A judge at Liverpool County Court today ruled in passengers’ favour in the test flight compensation case of Allen V Jet2.com, in a decision that could benefit tens of thousands of consumers.
The Judge said Allen V Jet2.com cannot be put on hold pending the outcome of Dutch case van der Lans V KLM, as had been requested by Jet2. In his judgment he said “…a line should now been drawn. Justice delayed is justice denied”.
Five airlines (Jet2, Thomas Cook, Ryanair, FlyBe, WizzAir) had made similar applications to put their passengers’ flight delay compensation claims on hold. As a test case, it is likely that all other flight compensation claims in England and Wales across all airlines will now follow the decision made in Allen V Jet2.com.
Kim Allen is claiming €400 in flight compensation after a delay flying from Manchester to Malaga on 26th March 2012. Her Jet2 flight LS809 was delayed by just under seven hours due to a technical problem, a Flap Slat fault, which occurred just prior to take off, meaning she missed her daughter’s performance with the band Bobby & Jemima.
Kim Allen, 54 from Lancashire, said: “When I first heard about flight compensation I thought it would be easy to claim and that I’d just need to send the airline a letter. I’d done my research online and understood that, by law, I was entitled to €400 so I just presumed they would pay out without any problems.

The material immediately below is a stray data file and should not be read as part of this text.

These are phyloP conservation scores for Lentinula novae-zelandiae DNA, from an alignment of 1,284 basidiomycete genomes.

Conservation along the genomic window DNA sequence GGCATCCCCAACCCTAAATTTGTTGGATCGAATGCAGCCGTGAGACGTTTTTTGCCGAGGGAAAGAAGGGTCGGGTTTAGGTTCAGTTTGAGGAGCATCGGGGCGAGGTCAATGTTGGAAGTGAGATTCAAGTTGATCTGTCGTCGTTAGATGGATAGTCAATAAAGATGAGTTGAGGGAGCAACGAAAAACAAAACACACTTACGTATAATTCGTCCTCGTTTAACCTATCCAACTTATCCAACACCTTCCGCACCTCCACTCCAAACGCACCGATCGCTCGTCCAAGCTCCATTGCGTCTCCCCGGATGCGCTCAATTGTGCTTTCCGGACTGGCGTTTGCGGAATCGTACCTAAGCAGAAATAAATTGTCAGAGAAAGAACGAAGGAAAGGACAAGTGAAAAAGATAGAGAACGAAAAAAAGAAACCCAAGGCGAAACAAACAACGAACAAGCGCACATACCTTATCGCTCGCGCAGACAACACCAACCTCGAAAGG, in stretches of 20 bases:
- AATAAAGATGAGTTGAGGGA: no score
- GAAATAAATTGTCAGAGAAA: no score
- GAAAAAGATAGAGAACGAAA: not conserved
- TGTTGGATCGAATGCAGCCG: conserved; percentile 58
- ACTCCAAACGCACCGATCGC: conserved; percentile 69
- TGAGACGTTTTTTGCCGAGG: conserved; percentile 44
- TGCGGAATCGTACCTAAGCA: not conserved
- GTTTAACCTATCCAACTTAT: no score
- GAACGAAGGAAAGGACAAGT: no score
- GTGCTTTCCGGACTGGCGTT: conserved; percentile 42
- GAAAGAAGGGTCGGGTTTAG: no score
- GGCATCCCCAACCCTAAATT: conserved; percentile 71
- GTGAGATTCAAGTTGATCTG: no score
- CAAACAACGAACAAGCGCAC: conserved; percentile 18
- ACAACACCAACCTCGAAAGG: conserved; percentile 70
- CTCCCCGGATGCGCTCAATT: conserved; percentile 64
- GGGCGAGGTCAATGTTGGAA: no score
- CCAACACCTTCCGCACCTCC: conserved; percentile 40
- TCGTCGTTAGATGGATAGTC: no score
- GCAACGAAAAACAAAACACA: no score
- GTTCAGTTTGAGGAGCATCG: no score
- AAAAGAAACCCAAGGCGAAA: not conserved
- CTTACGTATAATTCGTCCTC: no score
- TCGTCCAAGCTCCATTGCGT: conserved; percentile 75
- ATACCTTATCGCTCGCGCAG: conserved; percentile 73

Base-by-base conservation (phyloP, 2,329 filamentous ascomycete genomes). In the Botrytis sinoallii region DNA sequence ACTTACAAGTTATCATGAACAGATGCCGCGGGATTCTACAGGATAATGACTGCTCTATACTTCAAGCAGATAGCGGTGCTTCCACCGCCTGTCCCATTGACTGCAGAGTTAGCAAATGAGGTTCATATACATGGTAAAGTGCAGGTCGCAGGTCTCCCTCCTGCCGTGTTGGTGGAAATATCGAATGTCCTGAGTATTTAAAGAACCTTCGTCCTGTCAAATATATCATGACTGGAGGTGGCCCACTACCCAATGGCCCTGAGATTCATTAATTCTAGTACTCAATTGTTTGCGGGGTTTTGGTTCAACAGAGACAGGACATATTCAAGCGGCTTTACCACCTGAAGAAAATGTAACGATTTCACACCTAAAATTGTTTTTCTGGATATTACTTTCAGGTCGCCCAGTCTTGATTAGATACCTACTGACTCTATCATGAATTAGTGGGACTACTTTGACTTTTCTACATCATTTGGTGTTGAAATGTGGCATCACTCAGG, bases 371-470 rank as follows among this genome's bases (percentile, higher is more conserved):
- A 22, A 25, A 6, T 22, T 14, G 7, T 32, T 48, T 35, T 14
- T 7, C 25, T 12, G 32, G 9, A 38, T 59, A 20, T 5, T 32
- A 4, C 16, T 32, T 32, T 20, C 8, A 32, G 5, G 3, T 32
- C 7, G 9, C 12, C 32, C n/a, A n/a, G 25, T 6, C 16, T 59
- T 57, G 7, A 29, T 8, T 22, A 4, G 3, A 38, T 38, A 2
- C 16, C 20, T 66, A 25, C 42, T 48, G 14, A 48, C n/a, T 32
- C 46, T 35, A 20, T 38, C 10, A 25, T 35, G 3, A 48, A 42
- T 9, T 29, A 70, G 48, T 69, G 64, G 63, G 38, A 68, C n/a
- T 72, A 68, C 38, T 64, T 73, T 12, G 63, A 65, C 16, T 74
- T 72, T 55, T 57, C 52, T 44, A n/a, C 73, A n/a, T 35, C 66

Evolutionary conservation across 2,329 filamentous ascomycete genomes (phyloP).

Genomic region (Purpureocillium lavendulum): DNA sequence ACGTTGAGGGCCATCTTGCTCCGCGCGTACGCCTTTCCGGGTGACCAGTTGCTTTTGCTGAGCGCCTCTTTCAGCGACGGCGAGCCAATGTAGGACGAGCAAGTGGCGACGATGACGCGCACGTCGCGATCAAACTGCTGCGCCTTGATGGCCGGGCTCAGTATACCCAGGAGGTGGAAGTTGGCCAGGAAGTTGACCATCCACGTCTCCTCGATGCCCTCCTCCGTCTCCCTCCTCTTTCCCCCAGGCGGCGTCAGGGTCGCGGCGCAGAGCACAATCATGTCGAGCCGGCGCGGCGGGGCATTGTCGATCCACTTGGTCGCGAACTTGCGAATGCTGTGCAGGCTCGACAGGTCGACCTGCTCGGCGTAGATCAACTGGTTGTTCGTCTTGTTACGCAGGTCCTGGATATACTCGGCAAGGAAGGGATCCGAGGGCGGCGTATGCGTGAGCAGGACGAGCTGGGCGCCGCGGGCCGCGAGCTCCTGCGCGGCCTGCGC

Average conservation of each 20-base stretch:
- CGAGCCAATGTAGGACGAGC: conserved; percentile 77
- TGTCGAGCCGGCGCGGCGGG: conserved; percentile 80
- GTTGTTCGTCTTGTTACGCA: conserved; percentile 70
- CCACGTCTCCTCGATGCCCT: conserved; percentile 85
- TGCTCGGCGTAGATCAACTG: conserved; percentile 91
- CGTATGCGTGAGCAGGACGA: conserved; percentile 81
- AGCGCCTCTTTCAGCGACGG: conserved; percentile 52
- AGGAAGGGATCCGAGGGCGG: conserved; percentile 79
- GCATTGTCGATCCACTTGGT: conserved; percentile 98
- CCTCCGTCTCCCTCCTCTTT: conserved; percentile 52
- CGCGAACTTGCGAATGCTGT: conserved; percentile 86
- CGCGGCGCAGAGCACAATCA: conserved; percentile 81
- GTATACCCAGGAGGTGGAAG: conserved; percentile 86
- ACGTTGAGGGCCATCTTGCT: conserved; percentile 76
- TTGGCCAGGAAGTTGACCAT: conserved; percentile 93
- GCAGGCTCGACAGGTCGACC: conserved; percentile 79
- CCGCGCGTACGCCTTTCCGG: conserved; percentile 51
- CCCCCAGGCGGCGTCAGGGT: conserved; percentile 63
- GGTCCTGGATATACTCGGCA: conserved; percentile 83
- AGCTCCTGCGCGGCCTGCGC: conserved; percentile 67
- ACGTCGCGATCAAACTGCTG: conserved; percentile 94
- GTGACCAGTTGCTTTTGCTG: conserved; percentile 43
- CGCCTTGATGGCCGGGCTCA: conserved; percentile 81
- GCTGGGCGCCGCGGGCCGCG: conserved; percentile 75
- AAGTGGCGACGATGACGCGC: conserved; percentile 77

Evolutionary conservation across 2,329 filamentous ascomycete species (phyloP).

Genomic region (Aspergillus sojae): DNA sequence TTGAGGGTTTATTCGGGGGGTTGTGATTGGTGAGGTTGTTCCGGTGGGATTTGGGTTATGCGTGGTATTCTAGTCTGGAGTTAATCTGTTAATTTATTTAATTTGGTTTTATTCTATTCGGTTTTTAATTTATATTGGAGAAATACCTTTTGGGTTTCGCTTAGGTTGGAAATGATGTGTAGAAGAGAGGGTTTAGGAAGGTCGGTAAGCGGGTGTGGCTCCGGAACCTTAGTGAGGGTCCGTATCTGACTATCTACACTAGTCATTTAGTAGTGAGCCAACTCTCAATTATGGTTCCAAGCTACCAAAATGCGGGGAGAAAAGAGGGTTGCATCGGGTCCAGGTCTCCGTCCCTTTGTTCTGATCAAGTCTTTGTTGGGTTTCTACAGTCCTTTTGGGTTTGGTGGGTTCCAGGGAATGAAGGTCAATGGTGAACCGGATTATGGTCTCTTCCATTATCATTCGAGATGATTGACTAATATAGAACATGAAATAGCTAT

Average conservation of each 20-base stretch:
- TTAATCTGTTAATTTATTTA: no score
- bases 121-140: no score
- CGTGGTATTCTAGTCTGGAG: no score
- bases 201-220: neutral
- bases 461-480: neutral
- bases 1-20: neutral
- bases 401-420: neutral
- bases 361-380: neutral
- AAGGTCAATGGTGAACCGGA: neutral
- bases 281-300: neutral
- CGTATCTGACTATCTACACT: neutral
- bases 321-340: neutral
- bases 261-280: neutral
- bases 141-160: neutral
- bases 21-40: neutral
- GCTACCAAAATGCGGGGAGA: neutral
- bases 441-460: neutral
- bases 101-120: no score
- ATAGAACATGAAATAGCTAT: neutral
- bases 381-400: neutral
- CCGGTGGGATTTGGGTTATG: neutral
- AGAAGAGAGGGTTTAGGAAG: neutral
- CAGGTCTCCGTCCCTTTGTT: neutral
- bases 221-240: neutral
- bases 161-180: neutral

“I’m delighted with today’s victory. As far as I know, the Huzar case had already answered any questions about technical problems being classed as extraordinary circumstances. For the airline to try to put cases on hold yet again over the same issue just seemed wrong.
“I know that today isn’t just important for me but for thousands of other people who are in the same position as me. We’ve all been kept waiting for so long but I’m really happy with today’s decision. Hopefully now it’s time for the airlines to pay us what the law says they should.”
EU261 entitles passengers to claim flight compensation of up to €600 per person if they reach their final destination three hours or more after the scheduled arrival time. The flight in question must be leaving an EU country or landing in an EU country on an EU airline. Consumers have up to six years from the date of the flight to make a claim.